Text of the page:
One hundred years ago, we hired one of the nation’s first professional foresters, Howard Churchill. Mr. Churchill began his long career at Finch with this mandate: to cultivate our vast Adirondack lands to satisfy the growing demand for wood, while at the same time conserving the natural resources and the wildlife that make their homes here.
He started a science-based program to promote perpetual forest growth – and a holistic philosophy our team of foresters still practice a century later.
The forests that we manage include beech, ash, maple, birch, white pine and hemlock trees to name a few. Our forest management practices are designed to mimic—not manipulate–Mother Nature. By primarily using the Shelterwood System, we gradually harvest a forest (in stages over a 70 to 150-year period), taking only the poorest-quality trees each time which gives the healthier trees room to grow and drop seeds for the next generation of forest. This form of management also creates scattered openings in the forest canopy, allowing sun and moisture to reach the forest floor — and the seeds deposited there.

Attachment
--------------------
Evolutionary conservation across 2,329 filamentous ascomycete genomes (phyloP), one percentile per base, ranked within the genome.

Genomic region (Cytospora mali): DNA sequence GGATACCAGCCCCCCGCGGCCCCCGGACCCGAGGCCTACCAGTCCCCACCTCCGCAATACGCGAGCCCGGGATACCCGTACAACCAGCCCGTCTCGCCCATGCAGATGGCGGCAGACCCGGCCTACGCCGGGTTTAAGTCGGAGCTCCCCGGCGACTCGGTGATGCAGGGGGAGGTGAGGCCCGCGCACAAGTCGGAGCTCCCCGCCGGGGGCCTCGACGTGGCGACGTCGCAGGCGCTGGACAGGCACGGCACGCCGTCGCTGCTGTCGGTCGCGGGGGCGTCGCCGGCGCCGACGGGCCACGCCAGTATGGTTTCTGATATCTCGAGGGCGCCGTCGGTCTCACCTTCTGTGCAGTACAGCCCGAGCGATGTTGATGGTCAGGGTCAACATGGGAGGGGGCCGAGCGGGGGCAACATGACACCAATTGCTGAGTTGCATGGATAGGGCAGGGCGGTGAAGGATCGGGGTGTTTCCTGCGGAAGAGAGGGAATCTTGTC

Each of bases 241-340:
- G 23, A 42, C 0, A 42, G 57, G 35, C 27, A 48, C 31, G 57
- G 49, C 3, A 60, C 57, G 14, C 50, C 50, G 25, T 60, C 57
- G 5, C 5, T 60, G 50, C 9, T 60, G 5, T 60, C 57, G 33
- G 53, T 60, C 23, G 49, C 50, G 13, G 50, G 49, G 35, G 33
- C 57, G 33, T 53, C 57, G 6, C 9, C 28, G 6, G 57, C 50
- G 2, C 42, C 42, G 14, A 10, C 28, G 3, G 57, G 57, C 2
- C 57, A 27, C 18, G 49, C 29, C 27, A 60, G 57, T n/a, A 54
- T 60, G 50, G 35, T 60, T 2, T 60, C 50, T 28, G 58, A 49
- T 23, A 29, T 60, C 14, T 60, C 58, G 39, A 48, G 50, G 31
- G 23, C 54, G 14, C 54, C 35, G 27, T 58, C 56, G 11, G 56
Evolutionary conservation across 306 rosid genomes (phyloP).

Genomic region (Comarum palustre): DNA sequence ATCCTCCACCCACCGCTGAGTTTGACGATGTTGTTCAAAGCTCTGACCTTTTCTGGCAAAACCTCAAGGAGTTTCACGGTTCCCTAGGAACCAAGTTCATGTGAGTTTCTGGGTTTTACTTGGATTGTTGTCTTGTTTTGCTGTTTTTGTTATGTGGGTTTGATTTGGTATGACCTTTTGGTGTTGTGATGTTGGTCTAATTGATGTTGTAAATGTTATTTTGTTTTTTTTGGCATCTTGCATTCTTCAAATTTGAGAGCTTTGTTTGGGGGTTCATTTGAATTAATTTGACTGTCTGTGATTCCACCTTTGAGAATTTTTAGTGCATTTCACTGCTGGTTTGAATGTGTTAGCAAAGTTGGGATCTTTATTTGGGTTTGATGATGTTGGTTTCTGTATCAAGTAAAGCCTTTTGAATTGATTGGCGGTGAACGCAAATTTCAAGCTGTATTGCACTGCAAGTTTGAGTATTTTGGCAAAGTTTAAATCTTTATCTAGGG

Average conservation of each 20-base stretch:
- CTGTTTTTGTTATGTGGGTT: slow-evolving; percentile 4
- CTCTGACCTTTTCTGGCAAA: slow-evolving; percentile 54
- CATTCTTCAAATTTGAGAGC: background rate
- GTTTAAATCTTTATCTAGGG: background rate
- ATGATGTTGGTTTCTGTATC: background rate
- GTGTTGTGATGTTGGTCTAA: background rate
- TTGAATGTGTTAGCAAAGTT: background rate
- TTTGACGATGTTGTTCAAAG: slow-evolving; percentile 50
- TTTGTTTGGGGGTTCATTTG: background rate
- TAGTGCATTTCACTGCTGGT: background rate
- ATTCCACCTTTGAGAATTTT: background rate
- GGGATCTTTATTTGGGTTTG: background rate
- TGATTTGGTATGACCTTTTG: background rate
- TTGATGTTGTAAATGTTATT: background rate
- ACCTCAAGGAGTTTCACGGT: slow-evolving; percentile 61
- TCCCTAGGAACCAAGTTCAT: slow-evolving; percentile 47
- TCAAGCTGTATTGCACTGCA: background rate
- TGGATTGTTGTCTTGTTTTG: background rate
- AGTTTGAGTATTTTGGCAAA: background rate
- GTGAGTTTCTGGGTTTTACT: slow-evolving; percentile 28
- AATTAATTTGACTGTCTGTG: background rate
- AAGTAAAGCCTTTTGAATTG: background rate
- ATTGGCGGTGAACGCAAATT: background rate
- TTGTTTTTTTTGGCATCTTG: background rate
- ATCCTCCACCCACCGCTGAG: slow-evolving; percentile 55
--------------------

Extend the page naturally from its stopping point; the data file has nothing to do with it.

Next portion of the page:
Using sustainable forestry practices, we cut less than what can grow every year. In our case, it is less than 4% of the forest acres. The photo on this page shows a Finch forester marking seed trees with orange paint for the logging crew to save.
Finch-managed forests are also a truly organic crop. We don’t use any herbicides, insecticides, fertilizers or other chemicals to help them grow.